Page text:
The current version of the Pulsefield is a standalone aluminum structure formed of lengths of 1″ anodized square tubing connected using press-fit connectors from Etso and Brunner. It forms an hexagonal or octagonal (or larger) ring about 3 feet high with a single entry corridor. All of the cameras and LED strips are then mounted on this structure to keep them stable relative to each other.
The time-lapse video below illustrates the assembly of the Pulsefield.
The main subsystems shown in the system architecture page can be run on any MacOS computer or set of computers, since the software modules communicate over a LAN in any case. It is possible to run the entire setup on a single Mac Mini (2013 version running OS X Server) at full speed.
Strips of RGB Addressable LEDS are mounted around the inside perimeter near the top of the aluminum structure. Each strip contains 160 individually controllable LEDs for a total of 960. The LED colors (8-bits for each of red, green, and blue) are set from an Arduino running a custom program (in the Git repository) allowing all LEDs to be updated approximately 20 times per second based on commands from the LED Server program running on a Mac. Custom hardware was designed and built to distribute signal lines and power to the LEDs. With a maximum drain of 60mA per LED, total current approaches 50A at 5 volts . Attempting to distribute that much power on anything less than 10 gauge wire results in severe dimming of the maximum light output. Instead, power is distributed at 48V to custom voltage converter/regulators mounted near each strip end. At full output the display is extremely bright — over 7,000 lumens.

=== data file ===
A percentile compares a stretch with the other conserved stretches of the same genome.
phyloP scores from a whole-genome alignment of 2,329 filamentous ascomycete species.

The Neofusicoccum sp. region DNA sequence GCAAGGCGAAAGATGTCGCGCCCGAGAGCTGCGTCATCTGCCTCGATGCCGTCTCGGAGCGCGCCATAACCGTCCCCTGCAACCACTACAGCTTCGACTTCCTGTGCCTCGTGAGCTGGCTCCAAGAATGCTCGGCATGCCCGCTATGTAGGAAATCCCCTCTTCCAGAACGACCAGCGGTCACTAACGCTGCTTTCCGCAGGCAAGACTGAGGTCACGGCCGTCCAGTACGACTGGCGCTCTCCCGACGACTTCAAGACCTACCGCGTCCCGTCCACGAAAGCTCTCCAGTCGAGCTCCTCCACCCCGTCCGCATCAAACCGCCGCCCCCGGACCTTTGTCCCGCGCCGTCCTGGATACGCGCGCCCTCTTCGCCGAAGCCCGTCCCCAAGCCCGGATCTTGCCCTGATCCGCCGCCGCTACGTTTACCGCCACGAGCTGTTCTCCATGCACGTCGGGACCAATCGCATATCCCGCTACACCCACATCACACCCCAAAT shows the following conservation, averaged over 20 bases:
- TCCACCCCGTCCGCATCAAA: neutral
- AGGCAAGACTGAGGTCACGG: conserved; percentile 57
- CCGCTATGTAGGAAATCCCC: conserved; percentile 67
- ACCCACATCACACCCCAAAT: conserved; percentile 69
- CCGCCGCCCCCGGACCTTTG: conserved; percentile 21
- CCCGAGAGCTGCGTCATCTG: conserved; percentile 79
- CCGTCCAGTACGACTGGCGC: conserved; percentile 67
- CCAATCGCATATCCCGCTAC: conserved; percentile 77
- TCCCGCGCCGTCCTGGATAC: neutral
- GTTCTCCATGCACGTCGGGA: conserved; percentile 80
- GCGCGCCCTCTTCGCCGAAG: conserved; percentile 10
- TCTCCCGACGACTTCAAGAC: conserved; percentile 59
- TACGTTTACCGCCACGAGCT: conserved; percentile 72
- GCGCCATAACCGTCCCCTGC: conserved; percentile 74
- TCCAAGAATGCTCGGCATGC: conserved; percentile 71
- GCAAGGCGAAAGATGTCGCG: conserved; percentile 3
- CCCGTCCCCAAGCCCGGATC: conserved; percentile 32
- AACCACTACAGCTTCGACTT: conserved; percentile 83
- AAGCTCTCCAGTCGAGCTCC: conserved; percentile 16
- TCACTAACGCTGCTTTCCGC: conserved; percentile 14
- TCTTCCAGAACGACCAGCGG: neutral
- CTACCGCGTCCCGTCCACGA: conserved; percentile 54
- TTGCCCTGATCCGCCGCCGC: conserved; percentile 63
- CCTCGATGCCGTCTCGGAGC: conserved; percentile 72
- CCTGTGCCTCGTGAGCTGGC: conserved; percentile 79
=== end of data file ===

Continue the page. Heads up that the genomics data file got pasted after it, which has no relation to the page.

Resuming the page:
On six corners of the aluminum structure, slightly below the LED strips, high-resolution video cameras are mounted. These 10 megapixel cameras from Arecont Vision communicate and receive power over ethernet cables. To cover the entire field of view, the lenses on these have been replaced with fisheye lenses. The cameras are housed inside a weatherproof dome security case.
Video generated by the Pulsefield software is displayed on a 20′ x 15′ stretch fabric screen suspended behind the installation. An extreme short-throw projector (Mitsubishi WD390U-EST) with 1280×720 resolution is used to project the image.
The ubiquitous iPad is used for monitoring the operation and control of the Pulsefield, using the TouchOSC app which communicates with the Pulsefield server over OSC.